Film and Fashion – Glorious 39

This is supposed to be a birthday dinner on a warm summer’s evening but one woman wears a wintery velvet gown and the other wears a matronly colour and fitted dress. The women should be in chiffon, organdy, or jersey print floral dresses. One guest even arrives in a topcoat, muffler and gloves, like its a chilly fall day.

The political thriller “Glorious 39” takes place in the summer of 1939, covering the period just before and after England declares war on Germany, and although well acted, the film suffers from an underdeveloped plot-line and poor editing. However, I am here to talk about the fashions.

Julie Christie looks great as Aunt Elizabeth, if Aunt Elizabeth were living in the suburbs in the mid 1930s. The look is not the right look for an aristocratic aunt in 1939

The costumes were done by Annie Symons, who has done splendid work before when she is given the time and budget (see Worried About the Boy.) Unfortunately, this film looks like it was rushed and it shows in the costuming, make-up, hair, and etiquette. There aren’t any egregious errors in the costuming, but the fashions do not match an aristocratic family’s taste or budget in the summer of 1939. The men’s fashions aren’t as perfectly tailored as they should be and the women’s fashions include an array of middle-class separates that date everywhere from 1932 to 1940 – typical of a film that has to rely upon a costume house rental rack. The costumes also don’t match the season. The majority of the film was supposed to take place in August and September 1939 but most of the time, everyone is dressed for a chilly autumn day – belying the fact that it was mostly filmed in October-November 2008.

Unkempt hair and an odd mix of middle class separates inappropriate for the characters in the film.

More baffling was the poor make-up and hair which often included badly set wigs with unkempt curls – the opposite of what all photographic evidence shows of how women wore their hair in the late 1930s; this was the era of the tight pincurl set and the permanent wave – hair never looked like it could blow in the wind. Deportment is also a problem, especially with the men. For example, young men of this class did not, and still don’t, stand around with their hands in their pockets, especially not at a formal dinner party – that would have been beaten out of them at school by the headmaster. The costuming gets a passing 6 out of 10 for me for not being overtly inaccurate, but it lacks believability. Much worse are the wigs, make-up and deportment which fail to accurately recreate the period on most accounts.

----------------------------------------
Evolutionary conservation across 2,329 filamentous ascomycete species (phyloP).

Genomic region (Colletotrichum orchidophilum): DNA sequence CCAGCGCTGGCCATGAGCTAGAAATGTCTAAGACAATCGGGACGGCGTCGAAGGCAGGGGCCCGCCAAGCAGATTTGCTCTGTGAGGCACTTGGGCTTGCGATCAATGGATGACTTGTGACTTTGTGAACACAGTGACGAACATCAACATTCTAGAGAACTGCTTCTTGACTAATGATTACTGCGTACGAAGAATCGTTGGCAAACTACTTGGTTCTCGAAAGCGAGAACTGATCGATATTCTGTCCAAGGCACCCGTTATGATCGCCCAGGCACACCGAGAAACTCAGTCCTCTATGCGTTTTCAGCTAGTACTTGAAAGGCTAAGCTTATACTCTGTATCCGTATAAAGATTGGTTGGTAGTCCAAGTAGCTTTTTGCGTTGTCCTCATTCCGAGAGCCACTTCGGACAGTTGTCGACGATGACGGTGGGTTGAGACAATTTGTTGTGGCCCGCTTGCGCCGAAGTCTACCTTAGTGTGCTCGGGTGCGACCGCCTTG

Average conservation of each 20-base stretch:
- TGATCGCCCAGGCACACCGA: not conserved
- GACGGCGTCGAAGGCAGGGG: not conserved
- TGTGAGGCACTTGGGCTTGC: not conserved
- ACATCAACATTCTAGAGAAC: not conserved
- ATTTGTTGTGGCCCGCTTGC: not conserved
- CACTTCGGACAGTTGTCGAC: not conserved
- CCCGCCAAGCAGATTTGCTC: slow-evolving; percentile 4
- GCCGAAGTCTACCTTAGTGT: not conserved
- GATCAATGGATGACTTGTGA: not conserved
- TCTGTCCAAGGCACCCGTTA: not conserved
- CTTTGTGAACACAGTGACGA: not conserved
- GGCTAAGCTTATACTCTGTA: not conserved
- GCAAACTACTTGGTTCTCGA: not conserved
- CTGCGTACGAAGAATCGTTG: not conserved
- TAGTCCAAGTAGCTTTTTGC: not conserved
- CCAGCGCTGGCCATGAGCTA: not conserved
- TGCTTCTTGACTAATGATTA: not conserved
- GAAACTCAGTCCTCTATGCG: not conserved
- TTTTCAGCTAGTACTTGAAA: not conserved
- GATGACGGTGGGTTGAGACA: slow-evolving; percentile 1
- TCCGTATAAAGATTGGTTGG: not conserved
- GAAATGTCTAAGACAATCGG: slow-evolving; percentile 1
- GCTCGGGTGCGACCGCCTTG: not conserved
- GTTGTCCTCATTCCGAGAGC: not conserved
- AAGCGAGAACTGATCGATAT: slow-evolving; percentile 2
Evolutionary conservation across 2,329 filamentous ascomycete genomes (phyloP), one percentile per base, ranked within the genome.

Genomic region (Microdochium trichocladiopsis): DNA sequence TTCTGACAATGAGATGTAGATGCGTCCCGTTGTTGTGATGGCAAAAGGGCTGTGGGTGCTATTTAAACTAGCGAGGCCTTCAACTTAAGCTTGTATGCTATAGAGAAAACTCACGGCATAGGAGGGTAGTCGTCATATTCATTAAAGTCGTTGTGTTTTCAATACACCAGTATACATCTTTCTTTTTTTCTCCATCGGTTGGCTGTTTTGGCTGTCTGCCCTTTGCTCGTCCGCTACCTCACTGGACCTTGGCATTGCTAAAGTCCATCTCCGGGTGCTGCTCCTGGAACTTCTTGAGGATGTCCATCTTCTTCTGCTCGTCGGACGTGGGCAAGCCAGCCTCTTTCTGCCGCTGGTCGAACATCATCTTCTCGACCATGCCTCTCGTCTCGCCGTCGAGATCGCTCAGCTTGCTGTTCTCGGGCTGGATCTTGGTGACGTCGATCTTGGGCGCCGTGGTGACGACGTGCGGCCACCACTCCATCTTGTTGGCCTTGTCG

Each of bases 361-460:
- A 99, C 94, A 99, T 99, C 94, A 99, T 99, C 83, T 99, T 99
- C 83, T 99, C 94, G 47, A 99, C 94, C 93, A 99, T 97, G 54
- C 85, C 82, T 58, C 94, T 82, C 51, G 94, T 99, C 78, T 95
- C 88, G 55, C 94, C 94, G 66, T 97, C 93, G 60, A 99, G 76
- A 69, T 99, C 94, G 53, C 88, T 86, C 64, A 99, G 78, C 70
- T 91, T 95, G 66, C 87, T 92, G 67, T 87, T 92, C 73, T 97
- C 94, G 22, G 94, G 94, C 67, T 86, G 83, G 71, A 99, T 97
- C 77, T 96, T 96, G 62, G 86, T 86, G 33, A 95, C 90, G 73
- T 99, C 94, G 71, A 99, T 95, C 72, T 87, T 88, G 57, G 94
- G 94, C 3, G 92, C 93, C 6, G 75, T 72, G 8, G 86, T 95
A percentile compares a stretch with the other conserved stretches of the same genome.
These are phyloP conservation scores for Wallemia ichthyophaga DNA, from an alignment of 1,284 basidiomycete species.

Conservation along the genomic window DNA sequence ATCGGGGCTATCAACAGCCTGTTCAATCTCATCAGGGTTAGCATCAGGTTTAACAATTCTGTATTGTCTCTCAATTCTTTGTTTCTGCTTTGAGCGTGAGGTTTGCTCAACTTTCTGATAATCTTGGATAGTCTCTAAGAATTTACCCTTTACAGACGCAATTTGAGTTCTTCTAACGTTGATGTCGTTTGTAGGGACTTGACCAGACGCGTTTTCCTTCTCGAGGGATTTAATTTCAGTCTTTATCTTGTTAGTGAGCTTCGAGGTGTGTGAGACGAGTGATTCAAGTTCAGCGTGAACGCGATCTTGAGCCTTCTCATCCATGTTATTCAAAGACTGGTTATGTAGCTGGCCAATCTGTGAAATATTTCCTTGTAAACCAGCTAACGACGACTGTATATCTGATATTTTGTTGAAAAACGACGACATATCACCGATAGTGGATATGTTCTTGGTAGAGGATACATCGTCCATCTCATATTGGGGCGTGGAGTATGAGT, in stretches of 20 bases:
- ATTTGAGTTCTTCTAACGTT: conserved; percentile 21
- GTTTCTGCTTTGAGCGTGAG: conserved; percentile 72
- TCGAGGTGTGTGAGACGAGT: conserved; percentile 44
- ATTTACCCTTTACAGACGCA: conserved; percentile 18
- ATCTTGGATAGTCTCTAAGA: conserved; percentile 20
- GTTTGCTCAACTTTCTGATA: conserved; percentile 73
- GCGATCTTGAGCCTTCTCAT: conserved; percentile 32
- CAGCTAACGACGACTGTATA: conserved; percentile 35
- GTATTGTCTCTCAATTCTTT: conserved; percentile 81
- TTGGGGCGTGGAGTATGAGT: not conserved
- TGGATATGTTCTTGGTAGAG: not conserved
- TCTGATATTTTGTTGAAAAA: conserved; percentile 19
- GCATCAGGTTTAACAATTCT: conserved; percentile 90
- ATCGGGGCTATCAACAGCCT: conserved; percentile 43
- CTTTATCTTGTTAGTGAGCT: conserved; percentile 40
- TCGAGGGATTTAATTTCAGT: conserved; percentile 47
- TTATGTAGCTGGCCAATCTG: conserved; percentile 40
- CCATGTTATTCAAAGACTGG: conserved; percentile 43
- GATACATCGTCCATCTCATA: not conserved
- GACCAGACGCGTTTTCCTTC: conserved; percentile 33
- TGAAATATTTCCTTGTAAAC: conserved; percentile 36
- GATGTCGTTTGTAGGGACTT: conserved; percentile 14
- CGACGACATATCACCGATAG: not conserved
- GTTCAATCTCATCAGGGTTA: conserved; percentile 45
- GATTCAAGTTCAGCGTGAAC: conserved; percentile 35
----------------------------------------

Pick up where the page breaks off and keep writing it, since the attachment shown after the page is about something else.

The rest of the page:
4 thoughts on “Film and Fashion – Glorious 39

    • Sewing the pockets shut is a great idea! I was at an English-style boy’s school for a year and a half, and we got in a lot of trouble if we talked with our hands in our pockets.

  1. Does any production do hair properly these days? The current fashion is for long curls that break into a gazillion separate strands, exactly the opposite of the two period options: a smooth, brushed-out set that forms a soft, wavy mass, or those tightly formed smooth curls glued to the head. Ladies in post-2000 productions all have hair too loose for the pincurl look and woefully unbrushed for the former. To me they all look a bit as if they’ve been riding in a convertible and desperately need to pop into the ladies’ for a moment!

    • I sometimes wonder if anyone even knows how to do hair anymore! I am glad that I am not alone in recognizing this fact!

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